So what exactly is Sight-Size?
Sight-Size is a way of seeing and comparing nature to your drawing, painting or sculpture from a given distance. Using Sight-Size, the size you see the subject is the size you draw, paint or sculpt it.

Using the definition above, any artist who draws, paints or sculpts with the work visually next to their subject may be practicing Sight-Size, as long as they are able to view both in one glance. Visually next to their subject is the important phrase, but we'll save the explaination of that for the Approach section.

Some students believe that Sight-Size is merely a measuring technique.* But the proper definition of Sight-Size must use the broadest definition of measuring. Measuring not only means ascertaining the length or width of something, it also means comparing the look or impression (comparing being the important word here). It must be remembered that while many students rarely get past the literal, length and width measuring aspect of Sight-Size, a fully trained artist who uses Sight-Size might never use a plumb line or even consciously think about measuring in the normal sense. He or she will strive toward achieving the same retinal impression in the painting as is seen in nature. This impression is much easier to see and compare when the painting and nature are visually the same size as is the case when following the Sight-Size approach.

*Please see the Misconceptions section for more information.

Sight-Size History
Art, like politics and religion stirs up passions. We at believe in the Sight-Size approach and also see historical evidence for its use in the past. Rather than present our opinions of the following artist's writings we'll let them speak for themselves so that the reader can come to their own conclusions.
"When you draw from nature, stand three times as far away as the object you are drawing." -Leonardo da Vinci

"Know that a painted thing can never appear truthful where there is not a definite distance for seeing it." -Leon Battista Alberti

Sir Henry Raeburn was a brilliant, eighteenth century Scottish portrait painter. In describing a painting session, one of his sitters said, "...and then having placed me in a chair on a platform at the end of his painting-room, in the posture required, he set up his easel beside me with a canvas ready to receive the colour. When he saw all was right, he took his palette and his brush, retreated back step by step, with his face toward me, till he was nigh the other end of the room; he stood and studied for a minute more, then came up to the canvas, and, without looking at me, wrought upon it with colour for some time. Having done this he retreated in the same manner, studied my looks at that distance for about another minute, then came hastily up to the canvas and painted a few minutes more." -Allan Cunningham, Lives of the Most Eminent British Painters, Vol. II., 1831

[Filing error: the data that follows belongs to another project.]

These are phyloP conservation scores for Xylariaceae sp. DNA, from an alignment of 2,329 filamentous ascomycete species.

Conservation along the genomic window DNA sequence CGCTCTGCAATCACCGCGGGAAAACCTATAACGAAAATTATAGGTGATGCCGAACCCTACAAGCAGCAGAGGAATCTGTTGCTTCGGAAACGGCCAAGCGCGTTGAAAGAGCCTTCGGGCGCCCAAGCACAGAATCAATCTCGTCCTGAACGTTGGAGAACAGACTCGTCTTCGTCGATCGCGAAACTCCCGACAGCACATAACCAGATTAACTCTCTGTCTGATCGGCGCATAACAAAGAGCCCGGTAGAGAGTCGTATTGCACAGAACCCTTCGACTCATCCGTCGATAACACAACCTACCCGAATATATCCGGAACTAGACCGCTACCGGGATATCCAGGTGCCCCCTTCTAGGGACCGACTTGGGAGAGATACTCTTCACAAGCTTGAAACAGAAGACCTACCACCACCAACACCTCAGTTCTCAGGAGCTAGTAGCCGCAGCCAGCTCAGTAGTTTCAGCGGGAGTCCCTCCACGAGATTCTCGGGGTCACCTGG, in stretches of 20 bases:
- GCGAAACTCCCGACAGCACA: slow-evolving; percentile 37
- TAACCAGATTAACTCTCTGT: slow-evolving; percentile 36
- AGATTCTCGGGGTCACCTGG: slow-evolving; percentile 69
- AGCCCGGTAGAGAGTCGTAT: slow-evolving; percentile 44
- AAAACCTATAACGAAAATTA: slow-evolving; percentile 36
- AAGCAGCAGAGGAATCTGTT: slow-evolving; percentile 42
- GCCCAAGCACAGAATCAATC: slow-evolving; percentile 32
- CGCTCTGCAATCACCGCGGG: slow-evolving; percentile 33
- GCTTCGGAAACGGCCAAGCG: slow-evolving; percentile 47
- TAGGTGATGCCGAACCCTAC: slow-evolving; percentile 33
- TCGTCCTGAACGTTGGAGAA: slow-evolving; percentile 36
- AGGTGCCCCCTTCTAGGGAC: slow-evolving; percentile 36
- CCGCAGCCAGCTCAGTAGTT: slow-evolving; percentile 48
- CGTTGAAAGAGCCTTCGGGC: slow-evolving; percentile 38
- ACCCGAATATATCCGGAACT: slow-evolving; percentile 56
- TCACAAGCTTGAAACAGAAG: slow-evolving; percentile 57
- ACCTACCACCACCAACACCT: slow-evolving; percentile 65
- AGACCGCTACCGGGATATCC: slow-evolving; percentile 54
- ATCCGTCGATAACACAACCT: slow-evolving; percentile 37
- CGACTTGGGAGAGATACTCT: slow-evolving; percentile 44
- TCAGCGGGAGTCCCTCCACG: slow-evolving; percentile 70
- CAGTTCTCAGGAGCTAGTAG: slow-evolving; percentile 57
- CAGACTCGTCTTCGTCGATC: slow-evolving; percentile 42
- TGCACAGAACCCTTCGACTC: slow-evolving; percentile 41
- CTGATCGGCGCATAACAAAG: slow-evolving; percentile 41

A student of Legros and an acquaintance of John Singer Sargent was William Rothenstein. In his memoirs he wrote, "Sargent, when he painted the size of life, placed his canvas on a level with the model, walked back until canvas and sitter were equal before his eye, and was thus able to estimate the construction and values of his representation ..." -William Rothenstein, Men and Memories, Coward McCann, 1931 *

The preceding quotes are but a few of the written references to Sight-Size. Nicholas Beer of Salisbury, England has researched Sight-Size history at length. presents his findings in the essay section.

*In the book, Cast Drawing Using the Sight-Size Approach, I correctly attribute the quote to Rothenstein. However, I incorrectly state that he was a student of Duran's. -DR
Images (top down):
Portrait of Janet Dundas (detail) by Sir Henry Raeburn | Private Collection
Portrait of Carolus-Duran (detail) by Sargent | Sterling and Francine Clark Art Institute

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